Lewis Black's Root of All Evil
10:30 p.m. Wednesday, March 10
This here is a rather ingenious little concept bolstered by the at once self-mocking and self-important intellectual comedic sensibility that we've come to identify with Comedy Central.
"Lewis Black's Root of All Evil" has middle-aged comic treasure Lewis Black's fearless stamp all over it, showing him setting up an ersatz trial pitting various individuals and entities of popular culture against one another to determine which is the most downright wicked. In the opener, it's Oprah vs. the Catholic Church. In the second installment, it's Donald Trump vs. Viagra. The close match of the two subjects is obvious enough. Both Oprah and the church embody purported Godliness; Trump and Viagra are, well, pretty much one and the same; it's just that one of the pills has hair.
Black serves as judge, jury and executioner (as well as blustery moderator), while comedians including Greg Geraldo and Paul F. Tompkins (in the premiere) along with Andy Kindler, Kathleen Madigan, Patton Oswalt and Andrew Daly play barrister "advocates" to make a case for their subject standing as the evil incarnate. Oprah simply is not going to be happy about this. Trump, welcoming publicity in all of its forms, no doubt will praise the show's merits.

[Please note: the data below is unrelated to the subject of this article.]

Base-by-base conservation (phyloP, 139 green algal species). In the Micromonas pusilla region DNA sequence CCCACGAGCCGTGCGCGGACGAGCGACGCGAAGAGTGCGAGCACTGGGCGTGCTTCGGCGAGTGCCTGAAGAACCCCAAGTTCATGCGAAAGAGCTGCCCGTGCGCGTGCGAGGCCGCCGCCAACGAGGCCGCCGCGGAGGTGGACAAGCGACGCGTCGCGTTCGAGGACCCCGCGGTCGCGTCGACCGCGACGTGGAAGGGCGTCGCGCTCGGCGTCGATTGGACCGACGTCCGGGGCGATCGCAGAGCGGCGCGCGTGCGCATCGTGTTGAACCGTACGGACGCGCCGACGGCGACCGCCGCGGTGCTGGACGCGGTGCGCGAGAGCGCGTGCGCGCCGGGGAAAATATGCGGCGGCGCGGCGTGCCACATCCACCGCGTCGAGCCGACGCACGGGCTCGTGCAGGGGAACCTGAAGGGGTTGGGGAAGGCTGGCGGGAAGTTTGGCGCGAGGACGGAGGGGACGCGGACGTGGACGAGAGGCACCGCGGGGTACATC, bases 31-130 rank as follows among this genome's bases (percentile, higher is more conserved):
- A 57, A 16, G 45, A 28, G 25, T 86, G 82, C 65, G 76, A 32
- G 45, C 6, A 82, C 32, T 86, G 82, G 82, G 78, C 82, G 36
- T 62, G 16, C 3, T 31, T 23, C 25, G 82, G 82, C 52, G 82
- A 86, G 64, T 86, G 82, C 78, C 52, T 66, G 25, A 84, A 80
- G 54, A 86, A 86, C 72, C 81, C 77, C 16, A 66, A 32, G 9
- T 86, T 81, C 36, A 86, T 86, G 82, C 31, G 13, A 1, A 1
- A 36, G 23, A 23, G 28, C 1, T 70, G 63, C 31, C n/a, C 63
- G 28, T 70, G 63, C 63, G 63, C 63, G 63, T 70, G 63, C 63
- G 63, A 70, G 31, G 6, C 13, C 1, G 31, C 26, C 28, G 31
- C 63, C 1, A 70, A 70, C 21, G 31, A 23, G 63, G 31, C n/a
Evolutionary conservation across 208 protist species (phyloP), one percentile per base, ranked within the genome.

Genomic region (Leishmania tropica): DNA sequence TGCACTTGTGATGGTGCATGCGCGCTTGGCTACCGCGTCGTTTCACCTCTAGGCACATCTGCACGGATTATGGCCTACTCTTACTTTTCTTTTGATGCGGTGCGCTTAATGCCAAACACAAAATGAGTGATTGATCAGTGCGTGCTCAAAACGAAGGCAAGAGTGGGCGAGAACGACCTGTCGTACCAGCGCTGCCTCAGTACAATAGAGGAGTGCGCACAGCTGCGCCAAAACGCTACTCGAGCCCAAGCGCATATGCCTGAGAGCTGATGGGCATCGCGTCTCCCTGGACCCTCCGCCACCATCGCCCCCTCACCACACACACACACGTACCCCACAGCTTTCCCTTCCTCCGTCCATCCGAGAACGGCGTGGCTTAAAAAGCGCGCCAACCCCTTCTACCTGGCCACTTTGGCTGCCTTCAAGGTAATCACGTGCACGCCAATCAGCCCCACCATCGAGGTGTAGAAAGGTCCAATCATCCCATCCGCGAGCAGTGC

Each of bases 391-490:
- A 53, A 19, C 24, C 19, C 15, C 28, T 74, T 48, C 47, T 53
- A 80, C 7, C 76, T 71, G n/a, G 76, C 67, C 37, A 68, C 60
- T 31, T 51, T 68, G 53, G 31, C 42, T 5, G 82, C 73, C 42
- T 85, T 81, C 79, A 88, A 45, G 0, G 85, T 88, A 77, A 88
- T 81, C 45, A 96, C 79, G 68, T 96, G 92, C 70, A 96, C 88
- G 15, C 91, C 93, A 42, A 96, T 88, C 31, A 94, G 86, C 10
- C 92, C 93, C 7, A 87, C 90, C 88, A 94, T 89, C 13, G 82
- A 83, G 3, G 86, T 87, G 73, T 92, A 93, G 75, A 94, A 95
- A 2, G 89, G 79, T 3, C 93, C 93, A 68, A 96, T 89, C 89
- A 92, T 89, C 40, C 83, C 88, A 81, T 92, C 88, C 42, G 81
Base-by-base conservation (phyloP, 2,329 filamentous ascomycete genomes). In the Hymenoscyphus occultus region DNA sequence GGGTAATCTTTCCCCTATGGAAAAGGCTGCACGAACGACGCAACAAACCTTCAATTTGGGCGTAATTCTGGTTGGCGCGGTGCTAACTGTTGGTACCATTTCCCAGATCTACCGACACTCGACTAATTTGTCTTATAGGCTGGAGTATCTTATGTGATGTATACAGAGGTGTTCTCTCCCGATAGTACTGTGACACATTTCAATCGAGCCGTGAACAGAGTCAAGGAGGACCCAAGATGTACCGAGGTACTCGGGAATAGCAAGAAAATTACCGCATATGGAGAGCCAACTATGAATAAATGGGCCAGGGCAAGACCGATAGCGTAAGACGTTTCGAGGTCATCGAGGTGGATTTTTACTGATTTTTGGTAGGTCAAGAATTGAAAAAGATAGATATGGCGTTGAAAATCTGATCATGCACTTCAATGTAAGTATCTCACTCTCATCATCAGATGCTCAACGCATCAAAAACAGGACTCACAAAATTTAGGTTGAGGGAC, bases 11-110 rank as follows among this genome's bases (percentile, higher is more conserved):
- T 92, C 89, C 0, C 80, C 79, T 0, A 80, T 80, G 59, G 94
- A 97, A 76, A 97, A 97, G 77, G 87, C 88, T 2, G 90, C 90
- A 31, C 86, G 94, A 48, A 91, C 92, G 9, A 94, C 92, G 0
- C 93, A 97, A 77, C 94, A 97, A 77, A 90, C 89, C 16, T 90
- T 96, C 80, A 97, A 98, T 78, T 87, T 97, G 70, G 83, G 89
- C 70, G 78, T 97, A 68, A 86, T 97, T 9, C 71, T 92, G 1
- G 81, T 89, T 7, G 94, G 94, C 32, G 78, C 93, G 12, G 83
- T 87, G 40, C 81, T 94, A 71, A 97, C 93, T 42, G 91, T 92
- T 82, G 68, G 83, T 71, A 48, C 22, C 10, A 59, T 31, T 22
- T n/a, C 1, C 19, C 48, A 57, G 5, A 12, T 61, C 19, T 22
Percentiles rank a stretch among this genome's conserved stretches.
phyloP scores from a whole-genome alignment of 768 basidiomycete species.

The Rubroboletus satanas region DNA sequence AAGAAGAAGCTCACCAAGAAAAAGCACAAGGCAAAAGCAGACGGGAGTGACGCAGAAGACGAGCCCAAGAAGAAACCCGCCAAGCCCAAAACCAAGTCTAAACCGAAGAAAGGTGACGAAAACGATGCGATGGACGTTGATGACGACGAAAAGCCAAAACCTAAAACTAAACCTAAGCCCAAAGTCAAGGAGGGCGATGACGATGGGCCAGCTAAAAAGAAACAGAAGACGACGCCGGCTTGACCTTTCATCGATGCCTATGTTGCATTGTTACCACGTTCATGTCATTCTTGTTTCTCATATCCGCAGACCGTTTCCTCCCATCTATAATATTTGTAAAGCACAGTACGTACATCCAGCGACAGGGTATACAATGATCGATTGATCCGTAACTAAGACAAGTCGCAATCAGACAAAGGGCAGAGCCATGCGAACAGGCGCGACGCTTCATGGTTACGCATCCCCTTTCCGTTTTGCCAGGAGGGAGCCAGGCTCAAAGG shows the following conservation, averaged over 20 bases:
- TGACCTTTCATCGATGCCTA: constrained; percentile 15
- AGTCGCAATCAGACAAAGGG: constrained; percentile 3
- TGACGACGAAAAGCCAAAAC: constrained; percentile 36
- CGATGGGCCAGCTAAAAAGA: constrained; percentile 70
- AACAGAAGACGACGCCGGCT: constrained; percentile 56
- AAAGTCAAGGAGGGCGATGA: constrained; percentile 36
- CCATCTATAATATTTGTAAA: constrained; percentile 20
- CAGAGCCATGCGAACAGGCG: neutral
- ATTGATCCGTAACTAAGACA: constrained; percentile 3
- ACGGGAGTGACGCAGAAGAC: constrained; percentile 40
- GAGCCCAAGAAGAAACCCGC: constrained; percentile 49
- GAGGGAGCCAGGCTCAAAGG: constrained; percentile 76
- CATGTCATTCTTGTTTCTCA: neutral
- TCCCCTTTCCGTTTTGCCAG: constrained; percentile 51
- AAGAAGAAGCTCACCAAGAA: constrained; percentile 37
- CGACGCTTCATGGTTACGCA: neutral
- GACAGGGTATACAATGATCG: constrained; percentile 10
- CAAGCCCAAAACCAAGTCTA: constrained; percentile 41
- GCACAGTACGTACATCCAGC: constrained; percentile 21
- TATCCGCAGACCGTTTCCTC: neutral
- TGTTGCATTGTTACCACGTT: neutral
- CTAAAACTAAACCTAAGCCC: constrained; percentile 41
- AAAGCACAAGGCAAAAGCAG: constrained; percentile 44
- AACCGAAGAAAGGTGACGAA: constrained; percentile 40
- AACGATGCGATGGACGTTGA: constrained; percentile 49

The half-hour is driven by the same loud and aggressive tone that is Black's hallmark. A studio audience stands witness as the advocates make their case in statements by turns bold, malicious, spiteful and controversial. To say that it's all in good fun depends upon how one feels about the institutions being savaged.
And I mean, talk about subjective. How does one even begin to assess the malevolence of Paris Hilton and Vice President Dick Cheney (a case being debated later in the season)? Black, a thinking-man's blowhard, carries the concept off with shameless aplomb, while his debating helpers are equal parts witty and wise. It isn't immediately clear what the winners/losers of this non-binding proceeding receive, other than a huge dollop of personal outrage. But that's OK. "Root of All Evil" is not only audacious and politically dicey but cleverly wrought. It further underscores the point that Black comedy has rarely been more in vogue.